Pouncil v. Branch Law Firm et al
MEMORANDUM AND ORDER denying 117 defendants' Motion to Bifurcate. Signed by District Judge J. Thomas Marten on 3/12/2012. (mss)
IN THE UNITED STATES DISTRICT COURT
FOR THE DISTRICT OF KANSAS
ALTINA POUNCIL, ADMINISTRATOR OF THE ESTATE
OF WILLIE SUE CLAY,
Case No. 10-1314-JTM
BRANCH LAW FIRM, ET AL.,
MEMORANDUM AND ORDER
This matter is before the court on the Motion to Bifurcate of the defendants, which seeks to
have the liability and amount of punitive damages be determined by the jury in separate proceedings.
(Dkt. 117). The defendants sought this relief after the plaintiff filed, with leave of the court, her First
Amended Complaint on November 22, 2011, which raised a claim for punitive damages.
The defendants’ motion notes that Kansas law contemplates that, if the jury determines a
defendant is liable for punitive damages, “a separate proceeding shall be conducted by the court to
determine the amount of such damages.” K.S.A. § 60-3702(a). However, this court has determined
that requiring the court determine the amount of punitive damages violates the plaintiff’s Seventh
Amendment rights. Capital Solutions v. Konica Minolta Business Solutions USA, 695 F.Supp.2d
1149, 1155-56 (D. Kan. 2010). Even if the court cannot determine the amount of damages in light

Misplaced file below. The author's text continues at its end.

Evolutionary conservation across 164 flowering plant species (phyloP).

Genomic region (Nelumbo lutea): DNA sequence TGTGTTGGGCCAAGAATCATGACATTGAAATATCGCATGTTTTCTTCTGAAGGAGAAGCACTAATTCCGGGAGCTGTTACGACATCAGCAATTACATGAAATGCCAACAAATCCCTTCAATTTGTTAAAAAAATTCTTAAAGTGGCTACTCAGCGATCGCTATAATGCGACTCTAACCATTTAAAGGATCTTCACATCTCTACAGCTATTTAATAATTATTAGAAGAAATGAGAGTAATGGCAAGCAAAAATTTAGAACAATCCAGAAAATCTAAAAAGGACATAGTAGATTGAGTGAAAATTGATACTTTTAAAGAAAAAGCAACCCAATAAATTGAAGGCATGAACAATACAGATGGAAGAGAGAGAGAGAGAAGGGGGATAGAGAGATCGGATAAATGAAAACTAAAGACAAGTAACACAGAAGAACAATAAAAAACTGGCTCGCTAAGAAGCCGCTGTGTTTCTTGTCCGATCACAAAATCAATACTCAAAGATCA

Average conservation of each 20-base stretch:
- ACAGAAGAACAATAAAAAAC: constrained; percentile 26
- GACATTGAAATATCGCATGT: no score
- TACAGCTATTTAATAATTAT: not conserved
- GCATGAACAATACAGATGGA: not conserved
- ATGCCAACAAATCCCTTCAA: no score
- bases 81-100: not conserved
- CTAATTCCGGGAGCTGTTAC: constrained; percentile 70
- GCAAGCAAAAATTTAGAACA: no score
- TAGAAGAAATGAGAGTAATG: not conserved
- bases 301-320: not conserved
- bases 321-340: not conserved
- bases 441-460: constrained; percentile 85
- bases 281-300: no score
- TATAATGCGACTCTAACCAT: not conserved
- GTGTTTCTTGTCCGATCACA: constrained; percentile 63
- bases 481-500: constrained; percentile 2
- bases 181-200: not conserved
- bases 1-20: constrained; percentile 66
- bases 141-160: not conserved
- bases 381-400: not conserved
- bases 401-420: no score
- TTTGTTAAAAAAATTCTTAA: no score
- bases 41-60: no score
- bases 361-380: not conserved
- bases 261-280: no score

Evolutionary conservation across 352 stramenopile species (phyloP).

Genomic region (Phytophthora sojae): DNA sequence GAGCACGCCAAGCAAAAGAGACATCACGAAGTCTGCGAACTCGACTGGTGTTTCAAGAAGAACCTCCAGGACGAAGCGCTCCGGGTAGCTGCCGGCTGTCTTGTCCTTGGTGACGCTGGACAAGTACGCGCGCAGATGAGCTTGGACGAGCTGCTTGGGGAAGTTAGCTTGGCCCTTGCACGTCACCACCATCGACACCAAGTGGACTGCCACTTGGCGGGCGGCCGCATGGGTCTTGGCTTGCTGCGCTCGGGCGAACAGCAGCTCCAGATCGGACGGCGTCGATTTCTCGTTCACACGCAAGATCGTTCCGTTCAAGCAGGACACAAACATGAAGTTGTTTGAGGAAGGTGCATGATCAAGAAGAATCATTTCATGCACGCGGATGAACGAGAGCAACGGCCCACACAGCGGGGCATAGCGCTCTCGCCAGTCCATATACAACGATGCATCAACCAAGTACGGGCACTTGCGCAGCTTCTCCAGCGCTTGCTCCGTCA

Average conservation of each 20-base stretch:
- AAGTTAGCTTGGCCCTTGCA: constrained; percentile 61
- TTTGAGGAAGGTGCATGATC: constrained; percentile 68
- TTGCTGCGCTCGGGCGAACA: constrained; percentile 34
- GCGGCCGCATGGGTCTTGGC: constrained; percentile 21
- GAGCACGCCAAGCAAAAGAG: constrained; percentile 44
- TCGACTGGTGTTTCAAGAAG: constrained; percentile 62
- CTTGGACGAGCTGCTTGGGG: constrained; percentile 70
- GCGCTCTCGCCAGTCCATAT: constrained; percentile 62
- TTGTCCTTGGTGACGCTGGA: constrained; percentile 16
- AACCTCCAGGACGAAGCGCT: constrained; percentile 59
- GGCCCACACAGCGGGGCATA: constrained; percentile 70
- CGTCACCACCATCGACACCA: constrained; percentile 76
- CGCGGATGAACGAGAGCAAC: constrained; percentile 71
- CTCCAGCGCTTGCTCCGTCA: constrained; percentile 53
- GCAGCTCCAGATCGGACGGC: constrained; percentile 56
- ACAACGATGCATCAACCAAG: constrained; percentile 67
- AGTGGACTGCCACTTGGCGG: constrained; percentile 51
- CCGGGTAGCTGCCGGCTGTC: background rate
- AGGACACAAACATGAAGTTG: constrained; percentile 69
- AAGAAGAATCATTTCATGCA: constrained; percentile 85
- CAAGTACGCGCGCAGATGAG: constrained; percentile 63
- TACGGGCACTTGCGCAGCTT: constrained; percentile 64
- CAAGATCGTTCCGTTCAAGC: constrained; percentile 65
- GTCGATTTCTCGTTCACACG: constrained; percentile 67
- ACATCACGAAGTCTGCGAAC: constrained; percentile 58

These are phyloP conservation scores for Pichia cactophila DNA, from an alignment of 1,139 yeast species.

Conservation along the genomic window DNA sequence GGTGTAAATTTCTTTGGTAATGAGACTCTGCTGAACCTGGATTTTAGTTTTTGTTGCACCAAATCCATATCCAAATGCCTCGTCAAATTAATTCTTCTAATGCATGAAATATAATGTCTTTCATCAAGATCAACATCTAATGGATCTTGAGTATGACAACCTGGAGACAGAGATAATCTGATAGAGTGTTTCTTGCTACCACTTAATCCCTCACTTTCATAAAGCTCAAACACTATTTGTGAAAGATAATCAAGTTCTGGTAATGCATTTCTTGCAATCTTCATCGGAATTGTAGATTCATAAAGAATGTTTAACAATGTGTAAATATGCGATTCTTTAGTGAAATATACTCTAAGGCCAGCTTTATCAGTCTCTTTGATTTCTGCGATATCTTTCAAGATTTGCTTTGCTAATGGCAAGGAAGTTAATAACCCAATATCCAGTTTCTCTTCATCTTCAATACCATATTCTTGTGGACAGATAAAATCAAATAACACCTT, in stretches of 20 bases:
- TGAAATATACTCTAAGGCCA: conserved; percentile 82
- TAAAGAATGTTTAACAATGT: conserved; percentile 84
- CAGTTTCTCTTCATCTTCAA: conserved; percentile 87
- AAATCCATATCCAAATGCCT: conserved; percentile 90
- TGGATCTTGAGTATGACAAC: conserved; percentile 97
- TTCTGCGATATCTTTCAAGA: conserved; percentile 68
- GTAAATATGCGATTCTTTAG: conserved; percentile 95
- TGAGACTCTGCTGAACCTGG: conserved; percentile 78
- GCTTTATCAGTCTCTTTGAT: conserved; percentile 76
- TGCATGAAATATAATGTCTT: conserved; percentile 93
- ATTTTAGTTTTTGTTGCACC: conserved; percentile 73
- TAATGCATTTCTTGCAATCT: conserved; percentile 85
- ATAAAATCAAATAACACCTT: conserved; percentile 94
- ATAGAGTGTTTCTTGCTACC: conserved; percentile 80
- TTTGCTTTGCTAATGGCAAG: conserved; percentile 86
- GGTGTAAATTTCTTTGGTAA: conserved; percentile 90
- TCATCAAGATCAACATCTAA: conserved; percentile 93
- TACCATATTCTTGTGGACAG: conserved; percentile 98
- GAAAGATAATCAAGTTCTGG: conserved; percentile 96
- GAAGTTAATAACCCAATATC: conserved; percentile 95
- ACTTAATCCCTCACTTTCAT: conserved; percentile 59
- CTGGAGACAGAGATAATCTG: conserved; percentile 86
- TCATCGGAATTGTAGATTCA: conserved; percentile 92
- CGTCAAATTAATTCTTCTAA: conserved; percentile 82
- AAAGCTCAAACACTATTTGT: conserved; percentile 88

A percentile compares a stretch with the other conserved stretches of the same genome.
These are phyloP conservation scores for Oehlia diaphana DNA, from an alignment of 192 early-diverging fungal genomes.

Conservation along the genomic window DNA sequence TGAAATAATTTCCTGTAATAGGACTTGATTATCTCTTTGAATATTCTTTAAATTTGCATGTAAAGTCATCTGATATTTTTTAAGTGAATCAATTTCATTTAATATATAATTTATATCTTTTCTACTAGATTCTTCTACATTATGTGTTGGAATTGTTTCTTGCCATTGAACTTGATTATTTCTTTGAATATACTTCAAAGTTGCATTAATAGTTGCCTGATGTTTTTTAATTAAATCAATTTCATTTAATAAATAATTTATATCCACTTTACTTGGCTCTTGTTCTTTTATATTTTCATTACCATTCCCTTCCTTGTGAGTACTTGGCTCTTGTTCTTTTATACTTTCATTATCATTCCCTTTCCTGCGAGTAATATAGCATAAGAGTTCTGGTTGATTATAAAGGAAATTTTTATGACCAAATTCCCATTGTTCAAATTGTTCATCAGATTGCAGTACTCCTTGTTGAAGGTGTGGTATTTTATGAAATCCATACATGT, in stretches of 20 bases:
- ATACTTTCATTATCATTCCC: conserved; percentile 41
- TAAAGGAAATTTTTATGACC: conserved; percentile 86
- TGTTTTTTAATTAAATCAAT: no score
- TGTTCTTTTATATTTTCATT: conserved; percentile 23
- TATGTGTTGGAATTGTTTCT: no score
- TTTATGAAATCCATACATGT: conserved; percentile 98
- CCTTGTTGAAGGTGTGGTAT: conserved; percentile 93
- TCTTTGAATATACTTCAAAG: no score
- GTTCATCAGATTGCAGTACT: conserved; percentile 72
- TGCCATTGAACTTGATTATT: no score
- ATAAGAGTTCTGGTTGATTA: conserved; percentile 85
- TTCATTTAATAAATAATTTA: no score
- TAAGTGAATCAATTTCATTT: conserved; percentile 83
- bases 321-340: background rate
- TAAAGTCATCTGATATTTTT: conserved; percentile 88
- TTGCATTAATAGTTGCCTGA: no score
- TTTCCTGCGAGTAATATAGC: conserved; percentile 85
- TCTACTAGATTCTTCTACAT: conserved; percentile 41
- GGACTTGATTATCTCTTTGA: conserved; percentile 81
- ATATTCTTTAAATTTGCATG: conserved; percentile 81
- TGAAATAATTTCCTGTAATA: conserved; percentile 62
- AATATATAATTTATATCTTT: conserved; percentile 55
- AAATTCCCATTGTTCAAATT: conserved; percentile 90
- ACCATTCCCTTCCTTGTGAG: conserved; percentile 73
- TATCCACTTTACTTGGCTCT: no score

of Capital Solutions, the defendants argue, the court should still give deference to the preference
reflected in Kansas law for the amount of damages being determined by a successive proceeding,
albeit by a jury. The defendants note that legislation has been introduced to achieve precisely this
end. See Kansas Senate Bill 158.
The plaintiff opposes the request for a separate proceeding, noting both an absence of
authority for the procedure and that the court should not attempt to define the rights of the parties
on the basis of potential legislation. (Dkt. 120, at 3-4). However, the focus of the plaintiff’s response
centers on the defendants’ apparent attempt to defer any additional discovery on amount of punitive
damages until the jury first determines the defendants are liable for such damages.1
The court hereby denies without prejudice the defendants’ Motion to Bifurcate. Should the
Kansas legislature indeed adopt some version of Senate Bill 158 prior to the trial of this matter, the
defendants may then renew their motion.
Further, whether the action is ultimately bifurcated or not, the court notes that defendants
have failed to offer any substantial justification for delaying discovery relevant to the amount of
punitive damages. In contrast, delaying discovery would work a clear and substantial inconvenience
to the parties, counsel, the court, and the jury in interposing the delay of several months between the
first trial and the final resolution of the action.
The defendants make precisely this argument in their Motion to Stay Discovery (Dkt.
130), now before the United States Magistrate Judge. The defendants seek to stay discovery as to
their financial information given that “it is more likely than not that the district judge could find
that punitive damages discovery should not be conducted until after Defendants are first found
liable for punitive damages” (Id. at 3).
IT IS ACCORDINGLY ORDERED this 12th day of March, 2012, that the defendants’
Motion to Bifurcate (Dkt. 117) is hereby denied.
s/ J. Thomas Marten
J. THOMAS MARTEN, JUDGE
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